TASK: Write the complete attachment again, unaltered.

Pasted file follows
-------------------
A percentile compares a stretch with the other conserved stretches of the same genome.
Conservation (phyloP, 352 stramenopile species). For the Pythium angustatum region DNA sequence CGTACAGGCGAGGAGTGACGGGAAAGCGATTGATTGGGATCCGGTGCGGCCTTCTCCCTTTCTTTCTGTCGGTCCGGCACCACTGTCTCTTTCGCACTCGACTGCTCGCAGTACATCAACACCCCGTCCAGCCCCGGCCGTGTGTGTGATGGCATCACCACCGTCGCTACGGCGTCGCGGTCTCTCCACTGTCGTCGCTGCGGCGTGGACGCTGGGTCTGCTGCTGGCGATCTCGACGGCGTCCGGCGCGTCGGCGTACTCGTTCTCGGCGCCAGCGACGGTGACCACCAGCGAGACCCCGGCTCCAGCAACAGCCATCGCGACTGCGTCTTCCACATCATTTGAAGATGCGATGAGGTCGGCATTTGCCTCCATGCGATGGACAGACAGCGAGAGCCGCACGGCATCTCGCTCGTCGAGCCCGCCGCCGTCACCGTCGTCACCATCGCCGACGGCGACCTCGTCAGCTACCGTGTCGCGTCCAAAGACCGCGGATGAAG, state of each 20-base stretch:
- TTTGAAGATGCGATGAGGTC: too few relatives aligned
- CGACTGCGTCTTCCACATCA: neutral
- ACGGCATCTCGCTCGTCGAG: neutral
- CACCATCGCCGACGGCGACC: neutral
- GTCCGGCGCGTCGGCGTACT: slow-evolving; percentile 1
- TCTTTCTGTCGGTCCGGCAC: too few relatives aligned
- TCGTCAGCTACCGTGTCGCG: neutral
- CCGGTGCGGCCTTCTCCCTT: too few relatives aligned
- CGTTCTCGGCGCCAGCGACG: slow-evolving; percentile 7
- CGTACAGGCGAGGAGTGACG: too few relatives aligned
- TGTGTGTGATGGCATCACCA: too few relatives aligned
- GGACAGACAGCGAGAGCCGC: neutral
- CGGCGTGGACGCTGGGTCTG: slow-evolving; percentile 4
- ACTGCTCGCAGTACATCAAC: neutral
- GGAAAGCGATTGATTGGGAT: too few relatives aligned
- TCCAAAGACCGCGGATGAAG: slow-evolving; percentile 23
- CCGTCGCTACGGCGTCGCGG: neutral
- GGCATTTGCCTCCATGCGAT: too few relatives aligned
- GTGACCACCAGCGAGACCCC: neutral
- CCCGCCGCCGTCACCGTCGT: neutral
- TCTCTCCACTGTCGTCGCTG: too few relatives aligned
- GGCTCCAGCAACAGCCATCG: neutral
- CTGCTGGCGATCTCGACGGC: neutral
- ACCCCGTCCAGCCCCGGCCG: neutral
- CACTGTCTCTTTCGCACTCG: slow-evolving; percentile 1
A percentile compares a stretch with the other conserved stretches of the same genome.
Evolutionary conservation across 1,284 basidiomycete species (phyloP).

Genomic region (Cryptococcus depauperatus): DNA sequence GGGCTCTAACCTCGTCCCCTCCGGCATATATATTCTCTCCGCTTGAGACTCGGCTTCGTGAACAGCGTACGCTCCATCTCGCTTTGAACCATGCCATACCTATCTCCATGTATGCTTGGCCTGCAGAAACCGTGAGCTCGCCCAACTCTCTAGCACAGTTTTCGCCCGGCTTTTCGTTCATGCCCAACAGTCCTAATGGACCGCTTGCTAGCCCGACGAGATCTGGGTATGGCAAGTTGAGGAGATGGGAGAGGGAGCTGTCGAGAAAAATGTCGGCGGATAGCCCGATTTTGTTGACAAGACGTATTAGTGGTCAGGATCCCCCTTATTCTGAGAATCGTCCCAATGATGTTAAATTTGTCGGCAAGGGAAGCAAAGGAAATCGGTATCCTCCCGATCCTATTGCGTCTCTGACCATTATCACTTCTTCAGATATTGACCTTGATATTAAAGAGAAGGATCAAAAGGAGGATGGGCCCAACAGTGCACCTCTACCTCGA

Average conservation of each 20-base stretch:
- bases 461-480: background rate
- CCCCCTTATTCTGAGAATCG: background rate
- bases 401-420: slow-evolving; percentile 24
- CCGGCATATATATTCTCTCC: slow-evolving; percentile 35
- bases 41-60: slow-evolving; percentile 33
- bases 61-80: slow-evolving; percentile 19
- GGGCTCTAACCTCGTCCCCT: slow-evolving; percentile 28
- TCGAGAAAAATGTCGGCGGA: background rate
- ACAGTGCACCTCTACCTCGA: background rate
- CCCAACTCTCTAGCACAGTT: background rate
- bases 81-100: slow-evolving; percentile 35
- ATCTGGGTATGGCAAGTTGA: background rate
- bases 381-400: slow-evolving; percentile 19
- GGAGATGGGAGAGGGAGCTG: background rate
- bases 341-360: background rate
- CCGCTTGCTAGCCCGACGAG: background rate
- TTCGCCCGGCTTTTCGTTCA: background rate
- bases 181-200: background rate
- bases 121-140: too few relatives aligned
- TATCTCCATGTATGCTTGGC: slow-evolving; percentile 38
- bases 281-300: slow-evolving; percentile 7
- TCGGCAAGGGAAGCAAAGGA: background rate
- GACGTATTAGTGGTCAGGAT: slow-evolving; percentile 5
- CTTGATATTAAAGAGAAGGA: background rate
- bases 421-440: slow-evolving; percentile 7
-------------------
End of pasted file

A percentile compares a stretch with the other conserved stretches of the same genome.
Conservation (phyloP, 352 stramenopile species). For the Pythium angustatum region DNA sequence CGTACAGGCGAGGAGTGACGGGAAAGCGATTGATTGGGATCCGGTGCGGCCTTCTCCCTTTCTTTCTGTCGGTCCGGCACCACTGTCTCTTTCGCACTCGACTGCTCGCAGTACATCAACACCCCGTCCAGCCCCGGCCGTGTGTGTGATGGCATCACCACCGTCGCTACGGCGTCGCGGTCTCTCCACTGTCGTCGCTGCGGCGTGGACGCTGGGTCTGCTGCTGGCGATCTCGACGGCGTCCGGCGCGTCGGCGTACTCGTTCTCGGCGCCAGCGACGGTGACCACCAGCGAGACCCCGGCTCCAGCAACAGCCATCGCGACTGCGTCTTCCACATCATTTGAAGATGCGATGAGGTCGGCATTTGCCTCCATGCGATGGACAGACAGCGAGAGCCGCACGGCATCTCGCTCGTCGAGCCCGCCGCCGTCACCGTCGTCACCATCGCCGACGGCGACCTCGTCAGCTACCGTGTCGCGTCCAAAGACCGCGGATGAAG, state of each 20-base stretch:
- TTTGAAGATGCGATGAGGTC: too few relatives aligned
- CGACTGCGTCTTCCACATCA: neutral
- ACGGCATCTCGCTCGTCGAG: neutral
- CACCATCGCCGACGGCGACC: neutral
- GTCCGGCGCGTCGGCGTACT: slow-evolving; percentile 1
- TCTTTCTGTCGGTCCGGCAC: too few relatives aligned
- TCGTCAGCTACCGTGTCGCG: neutral
- CCGGTGCGGCCTTCTCCCTT: too few relatives aligned
- CGTTCTCGGCGCCAGCGACG: slow-evolving; percentile 7
- CGTACAGGCGAGGAGTGACG: too few relatives aligned
- TGTGTGTGATGGCATCACCA: too few relatives aligned
- GGACAGACAGCGAGAGCCGC: neutral
- CGGCGTGGACGCTGGGTCTG: slow-evolving; percentile 4
- ACTGCTCGCAGTACATCAAC: neutral
- GGAAAGCGATTGATTGGGAT: too few relatives aligned
- TCCAAAGACCGCGGATGAAG: slow-evolving; percentile 23
- CCGTCGCTACGGCGTCGCGG: neutral
- GGCATTTGCCTCCATGCGAT: too few relatives aligned
- GTGACCACCAGCGAGACCCC: neutral
- CCCGCCGCCGTCACCGTCGT: neutral
- TCTCTCCACTGTCGTCGCTG: too few relatives aligned
- GGCTCCAGCAACAGCCATCG: neutral
- CTGCTGGCGATCTCGACGGC: neutral
- ACCCCGTCCAGCCCCGGCCG: neutral
- CACTGTCTCTTTCGCACTCG: slow-evolving; percentile 1
A percentile compares a stretch with the other conserved stretches of the same genome.
Evolutionary conservation across 1,284 basidiomycete species (phyloP).

Genomic region (Cryptococcus depauperatus): DNA sequence GGGCTCTAACCTCGTCCCCTCCGGCATATATATTCTCTCCGCTTGAGACTCGGCTTCGTGAACAGCGTACGCTCCATCTCGCTTTGAACCATGCCATACCTATCTCCATGTATGCTTGGCCTGCAGAAACCGTGAGCTCGCCCAACTCTCTAGCACAGTTTTCGCCCGGCTTTTCGTTCATGCCCAACAGTCCTAATGGACCGCTTGCTAGCCCGACGAGATCTGGGTATGGCAAGTTGAGGAGATGGGAGAGGGAGCTGTCGAGAAAAATGTCGGCGGATAGCCCGATTTTGTTGACAAGACGTATTAGTGGTCAGGATCCCCCTTATTCTGAGAATCGTCCCAATGATGTTAAATTTGTCGGCAAGGGAAGCAAAGGAAATCGGTATCCTCCCGATCCTATTGCGTCTCTGACCATTATCACTTCTTCAGATATTGACCTTGATATTAAAGAGAAGGATCAAAAGGAGGATGGGCCCAACAGTGCACCTCTACCTCGA

Average conservation of each 20-base stretch:
- bases 461-480: background rate
- CCCCCTTATTCTGAGAATCG: background rate
- bases 401-420: slow-evolving; percentile 24
- CCGGCATATATATTCTCTCC: slow-evolving; percentile 35
- bases 41-60: slow-evolving; percentile 33
- bases 61-80: slow-evolving; percentile 19
- GGGCTCTAACCTCGTCCCCT: slow-evolving; percentile 28
- TCGAGAAAAATGTCGGCGGA: background rate
- ACAGTGCACCTCTACCTCGA: background rate
- CCCAACTCTCTAGCACAGTT: background rate
- bases 81-100: slow-evolving; percentile 35
- ATCTGGGTATGGCAAGTTGA: background rate
- bases 381-400: slow-evolving; percentile 19
- GGAGATGGGAGAGGGAGCTG: background rate
- bases 341-360: background rate
- CCGCTTGCTAGCCCGACGAG: background rate
- TTCGCCCGGCTTTTCGTTCA: background rate
- bases 181-200: background rate
- bases 121-140: too few relatives aligned
- TATCTCCATGTATGCTTGGC: slow-evolving; percentile 38
- bases 281-300: slow-evolving; percentile 7
- TCGGCAAGGGAAGCAAAGGA: background rate
- GACGTATTAGTGGTCAGGAT: slow-evolving; percentile 5
- CTTGATATTAAAGAGAAGGA: background rate
- bases 421-440: slow-evolving; percentile 7